KAMAL CHAND Vs. CHHAGANLAL
LAWS(MPH)-1969-2-20
HIGH COURT OF MADHYA PRADESH
Decided on February 21,1969

KAMAL CHAND Appellant
VERSUS
CHHAGANLAL Respondents

JUDGEMENT

- (1.) THE facts and circumstances in which this revision petition has been filed are that the petitioner initiated proceedings under section 145 of the Code of Criminal Procedure against the non-applicants before the sub-Divisional Magistrate, Khandwa After enquiry, the learned Magistrate was, however, unable to decide as to which party was in possession of the disputed property on the date of the making of the preliminary order under section 145. He, therefore, made a reference under section 146 of the Code of Criminal Procedure to the Court of the Civil Judge, Class II, Khandwa, for decision of the question as to which party was in possession of the subject of dispute at the date of the order as explained in sub-section (4) of section 145. The Magistrate, however, did not order attachment of the property. During the hearing of the reference by the Civil Judge the petitioner raised the objection that the reference was incompetent as under section 146 a reference could be made to a civil Court of competent jurisdiction only after attaching the property. This objection was overruled by the Civil Judge. Hence this revision petition.
(2.) HAVING heard learned counsel for the parties I have reached the conclusion that the view taken by the learned Civil Judge that under section 146 a reference can be made to a civil Court without attaching the subject of dispute is not correct. Section 145 (1) runs thus :- "146: (1) If the Magistrate is of opinion that none of the parties was then in such possession, or is unable to decide as to which of them was thee in such Possession, of the subject of dispute, he may attach it, and draw up a statement of the facts of the case and for ward the record of the proceeding to a civil Court of competent jurisdiction to decide the question whether any and which of the parties was in possession of the subject of dispute at the date of the order as explained in subsection (4) of section 145; and he shall direct the parties to appear before the civil Court on date to be fixed by him; provided that the District Magistrate or the Magistrate who has attached the subject of dispute may withdraw the attachment at any time, if he is satisfied that there is no longer any likelihood of a breach of the peace in regard to the subject of dispute" Reading sections 145 and 146 together, it will be seen that proceedings under section 146 are in continuation of those under section 145. Sub-section (4) of section 145 requires that the Magistrate should, after concluding the enquiry within a period of two months from the date of the appearance of the parties before him, if possible, decide the question whether any and which of the parties was at the date of the preliminary order in possession of the subject of dispute. The words "if possible" used in sub-section (4) of section 145 indicate that the Magistrate has to make an effort to decide the question whether any and which of the parties was on the date of the preliminary order in possession of the subject of dispute. It is only when the Magistrate finds himself unable to decide as to which of the parties was in possession on the date of the preliminary order that section 146 comes into play. This is clear from the opening words of section 146, namely. "if the Magistrate is of opinion that none of the parties was then in such possession, or is unable to decide as to which of them was then in such possession, of the subject of dispute. " The expression "then in such possession" unmistakably shows that proceedings under section 146 are in continuation of those under section 145.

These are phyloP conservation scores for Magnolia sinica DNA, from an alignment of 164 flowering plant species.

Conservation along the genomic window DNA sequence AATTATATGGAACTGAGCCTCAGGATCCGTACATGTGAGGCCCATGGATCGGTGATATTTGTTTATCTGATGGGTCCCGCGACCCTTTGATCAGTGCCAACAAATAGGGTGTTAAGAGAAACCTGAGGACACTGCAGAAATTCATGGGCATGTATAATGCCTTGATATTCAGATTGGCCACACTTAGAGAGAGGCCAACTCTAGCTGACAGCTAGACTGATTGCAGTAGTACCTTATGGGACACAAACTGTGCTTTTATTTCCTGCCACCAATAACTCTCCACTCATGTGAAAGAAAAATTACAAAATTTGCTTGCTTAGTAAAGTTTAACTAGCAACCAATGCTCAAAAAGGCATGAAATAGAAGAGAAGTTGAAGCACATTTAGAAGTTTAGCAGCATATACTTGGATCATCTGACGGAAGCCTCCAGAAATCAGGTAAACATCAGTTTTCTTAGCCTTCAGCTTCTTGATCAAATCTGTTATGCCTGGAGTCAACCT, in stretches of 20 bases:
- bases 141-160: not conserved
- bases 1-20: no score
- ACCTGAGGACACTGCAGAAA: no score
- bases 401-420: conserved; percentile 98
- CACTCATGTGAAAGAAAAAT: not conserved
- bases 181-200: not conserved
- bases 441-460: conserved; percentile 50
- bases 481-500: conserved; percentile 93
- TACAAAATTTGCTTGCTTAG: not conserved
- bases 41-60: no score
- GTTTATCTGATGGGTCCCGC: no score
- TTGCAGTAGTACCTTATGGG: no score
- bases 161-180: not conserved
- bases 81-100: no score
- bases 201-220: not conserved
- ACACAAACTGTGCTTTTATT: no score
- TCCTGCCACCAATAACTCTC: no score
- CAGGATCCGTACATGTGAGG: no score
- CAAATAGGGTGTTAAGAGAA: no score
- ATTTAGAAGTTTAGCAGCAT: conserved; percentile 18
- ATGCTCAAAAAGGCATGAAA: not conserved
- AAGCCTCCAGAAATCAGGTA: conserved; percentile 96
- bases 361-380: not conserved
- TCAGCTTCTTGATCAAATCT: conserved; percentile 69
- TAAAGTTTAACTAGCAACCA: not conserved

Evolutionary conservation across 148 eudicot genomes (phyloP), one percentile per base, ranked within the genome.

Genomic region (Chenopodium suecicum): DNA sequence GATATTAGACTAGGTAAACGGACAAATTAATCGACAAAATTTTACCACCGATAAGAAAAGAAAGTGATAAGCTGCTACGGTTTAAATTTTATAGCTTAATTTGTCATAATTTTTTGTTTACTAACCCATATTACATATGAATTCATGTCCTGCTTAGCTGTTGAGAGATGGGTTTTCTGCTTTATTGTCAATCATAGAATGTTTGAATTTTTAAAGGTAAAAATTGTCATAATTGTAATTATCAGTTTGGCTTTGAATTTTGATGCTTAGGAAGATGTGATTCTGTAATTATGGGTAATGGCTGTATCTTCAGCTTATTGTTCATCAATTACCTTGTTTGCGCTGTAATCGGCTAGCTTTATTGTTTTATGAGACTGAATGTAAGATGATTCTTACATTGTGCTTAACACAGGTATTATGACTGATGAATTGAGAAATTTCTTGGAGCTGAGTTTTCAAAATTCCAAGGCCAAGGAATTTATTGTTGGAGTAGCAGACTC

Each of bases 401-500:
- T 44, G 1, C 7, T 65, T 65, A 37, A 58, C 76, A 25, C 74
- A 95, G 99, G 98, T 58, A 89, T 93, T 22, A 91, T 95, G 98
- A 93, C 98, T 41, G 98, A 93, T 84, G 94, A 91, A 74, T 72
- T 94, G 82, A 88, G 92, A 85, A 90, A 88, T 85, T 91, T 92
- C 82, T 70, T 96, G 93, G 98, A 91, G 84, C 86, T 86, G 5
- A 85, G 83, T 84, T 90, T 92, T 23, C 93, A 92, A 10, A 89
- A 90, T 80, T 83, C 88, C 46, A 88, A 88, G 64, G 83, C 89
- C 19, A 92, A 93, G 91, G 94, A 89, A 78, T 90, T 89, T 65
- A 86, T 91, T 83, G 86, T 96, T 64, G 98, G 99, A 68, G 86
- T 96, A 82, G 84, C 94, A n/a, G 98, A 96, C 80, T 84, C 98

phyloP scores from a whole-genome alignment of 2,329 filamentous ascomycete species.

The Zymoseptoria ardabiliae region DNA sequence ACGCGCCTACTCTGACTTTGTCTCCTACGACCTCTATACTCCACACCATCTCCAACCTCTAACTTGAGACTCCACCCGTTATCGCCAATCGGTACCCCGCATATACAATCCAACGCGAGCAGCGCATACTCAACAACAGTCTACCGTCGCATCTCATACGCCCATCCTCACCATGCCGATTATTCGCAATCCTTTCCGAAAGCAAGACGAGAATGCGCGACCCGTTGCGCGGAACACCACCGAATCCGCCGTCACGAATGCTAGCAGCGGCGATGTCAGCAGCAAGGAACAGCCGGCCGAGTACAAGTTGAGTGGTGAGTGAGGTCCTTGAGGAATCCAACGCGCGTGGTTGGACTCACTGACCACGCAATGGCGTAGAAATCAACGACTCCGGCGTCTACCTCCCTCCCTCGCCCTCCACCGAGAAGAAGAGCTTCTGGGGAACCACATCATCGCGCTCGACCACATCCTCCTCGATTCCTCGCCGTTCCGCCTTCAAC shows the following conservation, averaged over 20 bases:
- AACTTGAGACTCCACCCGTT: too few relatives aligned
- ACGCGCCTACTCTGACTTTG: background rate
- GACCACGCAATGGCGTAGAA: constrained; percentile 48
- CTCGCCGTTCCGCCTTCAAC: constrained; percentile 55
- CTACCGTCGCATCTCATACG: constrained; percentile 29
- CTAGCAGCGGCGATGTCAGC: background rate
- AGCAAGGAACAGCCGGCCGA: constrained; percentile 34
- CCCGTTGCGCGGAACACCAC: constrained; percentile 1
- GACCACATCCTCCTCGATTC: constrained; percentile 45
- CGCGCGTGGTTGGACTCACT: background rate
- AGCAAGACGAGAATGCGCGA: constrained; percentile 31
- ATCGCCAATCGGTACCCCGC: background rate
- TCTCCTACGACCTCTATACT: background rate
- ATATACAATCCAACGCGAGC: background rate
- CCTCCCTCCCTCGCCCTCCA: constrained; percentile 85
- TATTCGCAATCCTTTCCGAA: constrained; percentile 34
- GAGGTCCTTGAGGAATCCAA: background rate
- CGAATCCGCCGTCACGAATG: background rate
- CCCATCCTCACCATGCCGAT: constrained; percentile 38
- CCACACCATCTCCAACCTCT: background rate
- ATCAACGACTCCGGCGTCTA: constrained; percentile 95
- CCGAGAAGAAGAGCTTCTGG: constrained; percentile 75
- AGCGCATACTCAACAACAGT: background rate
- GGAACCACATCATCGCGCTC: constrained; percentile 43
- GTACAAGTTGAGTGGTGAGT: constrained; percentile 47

(3.) NOW, when a Magistrate is of opinion that none of the parties was in possession on the date of the preliminary order or is unable to decide as to which of them was in possession, then he is under an obligation to make a reference to a civil Court of competent jurisdiction for deciding the limited question whether any and which of the parties was in possession of the subject of dispute at the date of the order as explained in sub-section (4) of section 145. The word "may" used in section 146 in relation to attachment and drawing, up of a statement of the facts of the case for making a reference does not confer a discretion on the Magistrate for refusing to, make a reference under. section 146. The word "may" as used in section 146 has to be construed as referring to a compellable duty. This becomes obvious from the fact that if a Magistrate is himself unable to decide the question of possession under section 145 (4) and is unable to pass a final order under sub-section (6) of section 145, then he cannot keep the proceedings under section 145 in a state, of suspension ad infinitum without passing any final order. He has then to act under section 146 and make a reference to a civil Court of competent jurisdiction for deciding the question whether any and which of the parties was in possession of the subject of dispute at the date of the preliminary order as explained in sub-section (4) of section 145. When a reference has been made, then the civil Court has to hold an enquiry and transmit its finding to the Magistrate by whom the reference was made; and on receipt of the finding of the civil Court, the Magistrate is required to proceed to dispose of the proceeding under section 145 in conformity with the decision of the civil Court. This is clear from sub-section (1b) of section 146. In relation to the making of a reference the word "may" has the sense of "shall" or "must". If the word "may" denotes a command in relation to the making of a reference, then it has the same connotation in relation to the making of an attachment under section 146. This is plain from the fact that the word "may" in the expression "he may attach it, and draw up a, statement of the facts of the case" used in section 146 governs both the words, "attach" and "draw". Section 146 provides, "he may attach it, and draw up a statement" and not "he may attach it, and may draw up a statement". When, therefore, the magistrate decides to proceed under section 146, he has to attach the subject of dispute. It is only after attaching it that he can make a reference to the civil Court. The necessity for attachment flows from the very fact that if the magistrate is of opinion that none of the parties was in possession of the properly on the date of the preliminary order or is unable to decide as to which; party was in possession, then it is but right that the subject of dispute should be attached by actual "taking and keeping, of possession" and thus keeping the property into custodian legis. The possession of the Court during the period of attachment enures to the benefit of the person who is ultimately found by the civil Court to be in possession of the property on the date of the preliminary order. The necessary implication of not making an attachment under section 146 is absence of the formation of the requisite opinion under section 146 giving to the Magistrate the jurisdiction to make a reference to a civil Court. If after enquiry under section 145 (4) the Magistrate feels that there is no necessity for attachment, it means that he is in a position to decide which of the parties was in possession of the subject of dispute on the date of the preliminary order.;